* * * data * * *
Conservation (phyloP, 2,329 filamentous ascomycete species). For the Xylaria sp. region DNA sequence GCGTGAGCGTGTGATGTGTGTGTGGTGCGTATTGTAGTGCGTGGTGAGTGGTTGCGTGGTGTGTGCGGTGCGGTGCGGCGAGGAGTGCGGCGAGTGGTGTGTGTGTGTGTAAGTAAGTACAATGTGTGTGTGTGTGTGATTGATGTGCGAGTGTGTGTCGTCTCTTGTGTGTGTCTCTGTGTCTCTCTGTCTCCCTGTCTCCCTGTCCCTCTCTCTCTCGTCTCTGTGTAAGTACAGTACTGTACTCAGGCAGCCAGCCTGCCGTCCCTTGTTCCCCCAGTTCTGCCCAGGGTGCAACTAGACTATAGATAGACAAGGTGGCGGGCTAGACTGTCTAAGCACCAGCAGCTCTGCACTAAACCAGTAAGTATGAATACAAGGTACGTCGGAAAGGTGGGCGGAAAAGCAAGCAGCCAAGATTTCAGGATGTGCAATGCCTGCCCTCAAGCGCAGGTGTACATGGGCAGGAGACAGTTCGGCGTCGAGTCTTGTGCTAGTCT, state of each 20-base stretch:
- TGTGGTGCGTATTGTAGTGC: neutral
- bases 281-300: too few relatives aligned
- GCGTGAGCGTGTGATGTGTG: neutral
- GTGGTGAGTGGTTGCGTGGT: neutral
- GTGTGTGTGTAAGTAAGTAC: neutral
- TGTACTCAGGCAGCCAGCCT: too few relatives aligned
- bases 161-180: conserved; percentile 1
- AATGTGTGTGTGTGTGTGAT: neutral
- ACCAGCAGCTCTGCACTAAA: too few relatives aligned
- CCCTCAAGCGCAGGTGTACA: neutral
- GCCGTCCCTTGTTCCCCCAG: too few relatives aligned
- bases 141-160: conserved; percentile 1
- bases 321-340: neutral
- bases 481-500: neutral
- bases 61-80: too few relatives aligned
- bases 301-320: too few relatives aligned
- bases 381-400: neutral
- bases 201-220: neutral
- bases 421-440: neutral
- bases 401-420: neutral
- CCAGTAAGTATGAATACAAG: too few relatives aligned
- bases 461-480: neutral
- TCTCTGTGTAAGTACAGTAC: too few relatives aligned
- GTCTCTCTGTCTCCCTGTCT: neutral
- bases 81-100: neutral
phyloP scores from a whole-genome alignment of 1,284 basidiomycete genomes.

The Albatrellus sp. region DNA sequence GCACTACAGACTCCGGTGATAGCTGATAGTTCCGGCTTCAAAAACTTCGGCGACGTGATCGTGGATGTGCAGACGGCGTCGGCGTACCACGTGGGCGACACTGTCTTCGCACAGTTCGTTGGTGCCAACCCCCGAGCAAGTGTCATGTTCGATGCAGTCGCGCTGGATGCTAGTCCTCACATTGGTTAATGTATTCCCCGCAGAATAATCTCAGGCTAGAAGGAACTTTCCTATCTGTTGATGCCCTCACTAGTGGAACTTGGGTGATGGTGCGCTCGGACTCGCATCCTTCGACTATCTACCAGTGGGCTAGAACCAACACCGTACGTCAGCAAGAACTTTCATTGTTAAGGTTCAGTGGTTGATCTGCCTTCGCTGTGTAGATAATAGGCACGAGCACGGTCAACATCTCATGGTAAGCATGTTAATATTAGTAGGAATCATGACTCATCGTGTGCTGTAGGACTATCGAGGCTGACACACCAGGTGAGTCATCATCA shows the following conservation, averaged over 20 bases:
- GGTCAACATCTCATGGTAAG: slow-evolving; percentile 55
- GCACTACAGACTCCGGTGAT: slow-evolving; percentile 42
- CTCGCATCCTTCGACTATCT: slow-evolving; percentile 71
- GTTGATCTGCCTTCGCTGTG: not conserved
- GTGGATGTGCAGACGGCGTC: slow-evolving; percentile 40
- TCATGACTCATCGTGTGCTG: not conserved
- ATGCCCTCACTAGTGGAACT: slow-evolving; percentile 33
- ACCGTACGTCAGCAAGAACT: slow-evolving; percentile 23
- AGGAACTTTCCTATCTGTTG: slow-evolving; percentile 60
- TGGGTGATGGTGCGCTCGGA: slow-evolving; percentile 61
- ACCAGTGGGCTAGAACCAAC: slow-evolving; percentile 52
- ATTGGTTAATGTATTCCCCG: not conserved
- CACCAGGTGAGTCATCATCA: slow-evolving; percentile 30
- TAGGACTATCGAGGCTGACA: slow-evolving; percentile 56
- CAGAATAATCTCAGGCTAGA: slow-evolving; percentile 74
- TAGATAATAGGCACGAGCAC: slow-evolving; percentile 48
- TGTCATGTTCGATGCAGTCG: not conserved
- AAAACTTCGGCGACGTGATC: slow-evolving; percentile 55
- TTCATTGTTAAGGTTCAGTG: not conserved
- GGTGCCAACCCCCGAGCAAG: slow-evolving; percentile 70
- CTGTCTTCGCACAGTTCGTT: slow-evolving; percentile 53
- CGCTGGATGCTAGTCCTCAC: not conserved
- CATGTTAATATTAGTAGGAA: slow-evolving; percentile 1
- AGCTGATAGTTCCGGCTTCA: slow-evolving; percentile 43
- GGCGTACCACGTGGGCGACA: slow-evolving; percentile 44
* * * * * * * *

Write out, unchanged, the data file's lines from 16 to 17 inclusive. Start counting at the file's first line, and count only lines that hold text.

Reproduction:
- bases 61-80: too few relatives aligned
- bases 301-320: too few relatives aligned